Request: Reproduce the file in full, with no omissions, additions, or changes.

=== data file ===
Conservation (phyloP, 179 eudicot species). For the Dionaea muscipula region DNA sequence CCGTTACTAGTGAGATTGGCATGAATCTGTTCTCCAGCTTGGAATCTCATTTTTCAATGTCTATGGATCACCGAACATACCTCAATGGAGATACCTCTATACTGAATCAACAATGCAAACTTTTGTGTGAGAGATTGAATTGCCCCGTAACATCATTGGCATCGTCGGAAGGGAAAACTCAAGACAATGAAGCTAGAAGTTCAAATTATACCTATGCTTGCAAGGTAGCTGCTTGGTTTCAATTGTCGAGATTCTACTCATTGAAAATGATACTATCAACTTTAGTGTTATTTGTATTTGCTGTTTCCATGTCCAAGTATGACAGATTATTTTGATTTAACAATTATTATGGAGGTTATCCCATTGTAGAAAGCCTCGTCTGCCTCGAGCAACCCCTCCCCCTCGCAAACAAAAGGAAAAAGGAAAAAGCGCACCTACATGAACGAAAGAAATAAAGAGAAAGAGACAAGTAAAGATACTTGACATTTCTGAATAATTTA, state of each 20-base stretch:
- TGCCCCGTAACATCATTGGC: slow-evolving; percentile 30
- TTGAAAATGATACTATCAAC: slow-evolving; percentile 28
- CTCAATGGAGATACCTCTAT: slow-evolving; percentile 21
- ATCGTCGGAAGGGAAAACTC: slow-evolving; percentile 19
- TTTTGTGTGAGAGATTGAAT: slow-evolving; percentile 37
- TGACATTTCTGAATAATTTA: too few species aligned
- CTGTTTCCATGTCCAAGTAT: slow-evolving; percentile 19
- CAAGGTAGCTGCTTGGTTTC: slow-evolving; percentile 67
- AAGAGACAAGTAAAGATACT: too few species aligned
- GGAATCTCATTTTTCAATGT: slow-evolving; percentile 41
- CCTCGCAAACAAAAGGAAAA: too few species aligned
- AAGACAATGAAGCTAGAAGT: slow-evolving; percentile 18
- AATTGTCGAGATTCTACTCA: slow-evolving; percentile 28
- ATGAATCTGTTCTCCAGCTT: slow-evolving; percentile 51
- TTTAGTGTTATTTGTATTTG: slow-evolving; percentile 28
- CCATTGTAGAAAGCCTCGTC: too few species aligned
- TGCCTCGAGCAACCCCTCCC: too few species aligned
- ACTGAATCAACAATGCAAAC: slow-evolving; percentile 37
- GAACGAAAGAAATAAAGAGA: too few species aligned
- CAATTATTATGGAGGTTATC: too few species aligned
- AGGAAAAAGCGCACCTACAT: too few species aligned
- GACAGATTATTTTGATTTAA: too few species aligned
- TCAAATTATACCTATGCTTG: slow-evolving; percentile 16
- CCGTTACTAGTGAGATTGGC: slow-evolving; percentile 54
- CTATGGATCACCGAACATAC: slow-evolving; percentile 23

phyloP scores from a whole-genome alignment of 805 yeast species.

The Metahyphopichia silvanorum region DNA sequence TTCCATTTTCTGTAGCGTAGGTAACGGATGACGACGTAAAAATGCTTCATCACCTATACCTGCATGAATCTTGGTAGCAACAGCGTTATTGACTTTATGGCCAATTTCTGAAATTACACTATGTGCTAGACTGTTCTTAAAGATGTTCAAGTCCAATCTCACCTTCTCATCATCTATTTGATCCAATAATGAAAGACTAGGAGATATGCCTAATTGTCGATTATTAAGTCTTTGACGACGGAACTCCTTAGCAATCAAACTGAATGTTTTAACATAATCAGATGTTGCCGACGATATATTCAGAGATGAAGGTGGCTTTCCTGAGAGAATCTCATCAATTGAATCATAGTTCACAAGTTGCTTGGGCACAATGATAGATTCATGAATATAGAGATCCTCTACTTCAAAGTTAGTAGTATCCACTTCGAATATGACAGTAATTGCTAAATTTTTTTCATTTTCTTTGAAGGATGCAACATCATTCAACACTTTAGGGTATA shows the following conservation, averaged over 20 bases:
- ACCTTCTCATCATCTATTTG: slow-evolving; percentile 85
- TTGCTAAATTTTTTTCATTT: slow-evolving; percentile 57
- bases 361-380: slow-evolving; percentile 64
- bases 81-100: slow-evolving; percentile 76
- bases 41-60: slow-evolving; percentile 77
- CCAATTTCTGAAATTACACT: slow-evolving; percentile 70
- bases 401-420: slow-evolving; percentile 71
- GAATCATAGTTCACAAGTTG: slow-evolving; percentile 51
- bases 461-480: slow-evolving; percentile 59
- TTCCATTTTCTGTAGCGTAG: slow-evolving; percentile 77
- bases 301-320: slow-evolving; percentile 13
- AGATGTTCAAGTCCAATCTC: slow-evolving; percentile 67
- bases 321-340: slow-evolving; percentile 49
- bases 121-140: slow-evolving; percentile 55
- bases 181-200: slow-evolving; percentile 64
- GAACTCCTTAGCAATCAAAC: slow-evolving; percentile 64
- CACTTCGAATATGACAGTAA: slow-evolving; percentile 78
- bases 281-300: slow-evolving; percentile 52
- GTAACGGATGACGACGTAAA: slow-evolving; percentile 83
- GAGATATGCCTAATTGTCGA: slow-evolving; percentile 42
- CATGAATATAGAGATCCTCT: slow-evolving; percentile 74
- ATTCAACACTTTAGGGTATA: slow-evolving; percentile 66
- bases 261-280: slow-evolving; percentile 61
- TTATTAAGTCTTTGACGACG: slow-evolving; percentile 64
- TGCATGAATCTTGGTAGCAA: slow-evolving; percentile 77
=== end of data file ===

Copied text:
Conservation (phyloP, 179 eudicot species). For the Dionaea muscipula region DNA sequence CCGTTACTAGTGAGATTGGCATGAATCTGTTCTCCAGCTTGGAATCTCATTTTTCAATGTCTATGGATCACCGAACATACCTCAATGGAGATACCTCTATACTGAATCAACAATGCAAACTTTTGTGTGAGAGATTGAATTGCCCCGTAACATCATTGGCATCGTCGGAAGGGAAAACTCAAGACAATGAAGCTAGAAGTTCAAATTATACCTATGCTTGCAAGGTAGCTGCTTGGTTTCAATTGTCGAGATTCTACTCATTGAAAATGATACTATCAACTTTAGTGTTATTTGTATTTGCTGTTTCCATGTCCAAGTATGACAGATTATTTTGATTTAACAATTATTATGGAGGTTATCCCATTGTAGAAAGCCTCGTCTGCCTCGAGCAACCCCTCCCCCTCGCAAACAAAAGGAAAAAGGAAAAAGCGCACCTACATGAACGAAAGAAATAAAGAGAAAGAGACAAGTAAAGATACTTGACATTTCTGAATAATTTA, state of each 20-base stretch:
- TGCCCCGTAACATCATTGGC: slow-evolving; percentile 30
- TTGAAAATGATACTATCAAC: slow-evolving; percentile 28
- CTCAATGGAGATACCTCTAT: slow-evolving; percentile 21
- ATCGTCGGAAGGGAAAACTC: slow-evolving; percentile 19
- TTTTGTGTGAGAGATTGAAT: slow-evolving; percentile 37
- TGACATTTCTGAATAATTTA: too few species aligned
- CTGTTTCCATGTCCAAGTAT: slow-evolving; percentile 19
- CAAGGTAGCTGCTTGGTTTC: slow-evolving; percentile 67
- AAGAGACAAGTAAAGATACT: too few species aligned
- GGAATCTCATTTTTCAATGT: slow-evolving; percentile 41
- CCTCGCAAACAAAAGGAAAA: too few species aligned
- AAGACAATGAAGCTAGAAGT: slow-evolving; percentile 18
- AATTGTCGAGATTCTACTCA: slow-evolving; percentile 28
- ATGAATCTGTTCTCCAGCTT: slow-evolving; percentile 51
- TTTAGTGTTATTTGTATTTG: slow-evolving; percentile 28
- CCATTGTAGAAAGCCTCGTC: too few species aligned
- TGCCTCGAGCAACCCCTCCC: too few species aligned
- ACTGAATCAACAATGCAAAC: slow-evolving; percentile 37
- GAACGAAAGAAATAAAGAGA: too few species aligned
- CAATTATTATGGAGGTTATC: too few species aligned
- AGGAAAAAGCGCACCTACAT: too few species aligned
- GACAGATTATTTTGATTTAA: too few species aligned
- TCAAATTATACCTATGCTTG: slow-evolving; percentile 16
- CCGTTACTAGTGAGATTGGC: slow-evolving; percentile 54
- CTATGGATCACCGAACATAC: slow-evolving; percentile 23

phyloP scores from a whole-genome alignment of 805 yeast species.

The Metahyphopichia silvanorum region DNA sequence TTCCATTTTCTGTAGCGTAGGTAACGGATGACGACGTAAAAATGCTTCATCACCTATACCTGCATGAATCTTGGTAGCAACAGCGTTATTGACTTTATGGCCAATTTCTGAAATTACACTATGTGCTAGACTGTTCTTAAAGATGTTCAAGTCCAATCTCACCTTCTCATCATCTATTTGATCCAATAATGAAAGACTAGGAGATATGCCTAATTGTCGATTATTAAGTCTTTGACGACGGAACTCCTTAGCAATCAAACTGAATGTTTTAACATAATCAGATGTTGCCGACGATATATTCAGAGATGAAGGTGGCTTTCCTGAGAGAATCTCATCAATTGAATCATAGTTCACAAGTTGCTTGGGCACAATGATAGATTCATGAATATAGAGATCCTCTACTTCAAAGTTAGTAGTATCCACTTCGAATATGACAGTAATTGCTAAATTTTTTTCATTTTCTTTGAAGGATGCAACATCATTCAACACTTTAGGGTATA shows the following conservation, averaged over 20 bases:
- ACCTTCTCATCATCTATTTG: slow-evolving; percentile 85
- TTGCTAAATTTTTTTCATTT: slow-evolving; percentile 57
- bases 361-380: slow-evolving; percentile 64
- bases 81-100: slow-evolving; percentile 76
- bases 41-60: slow-evolving; percentile 77
- CCAATTTCTGAAATTACACT: slow-evolving; percentile 70
- bases 401-420: slow-evolving; percentile 71
- GAATCATAGTTCACAAGTTG: slow-evolving; percentile 51
- bases 461-480: slow-evolving; percentile 59
- TTCCATTTTCTGTAGCGTAG: slow-evolving; percentile 77
- bases 301-320: slow-evolving; percentile 13
- AGATGTTCAAGTCCAATCTC: slow-evolving; percentile 67
- bases 321-340: slow-evolving; percentile 49
- bases 121-140: slow-evolving; percentile 55
- bases 181-200: slow-evolving; percentile 64
- GAACTCCTTAGCAATCAAAC: slow-evolving; percentile 64
- CACTTCGAATATGACAGTAA: slow-evolving; percentile 78
- bases 281-300: slow-evolving; percentile 52
- GTAACGGATGACGACGTAAA: slow-evolving; percentile 83
- GAGATATGCCTAATTGTCGA: slow-evolving; percentile 42
- CATGAATATAGAGATCCTCT: slow-evolving; percentile 74
- ATTCAACACTTTAGGGTATA: slow-evolving; percentile 66
- bases 261-280: slow-evolving; percentile 61
- TTATTAAGTCTTTGACGACG: slow-evolving; percentile 64
- TGCATGAATCTTGGTAGCAA: slow-evolving; percentile 77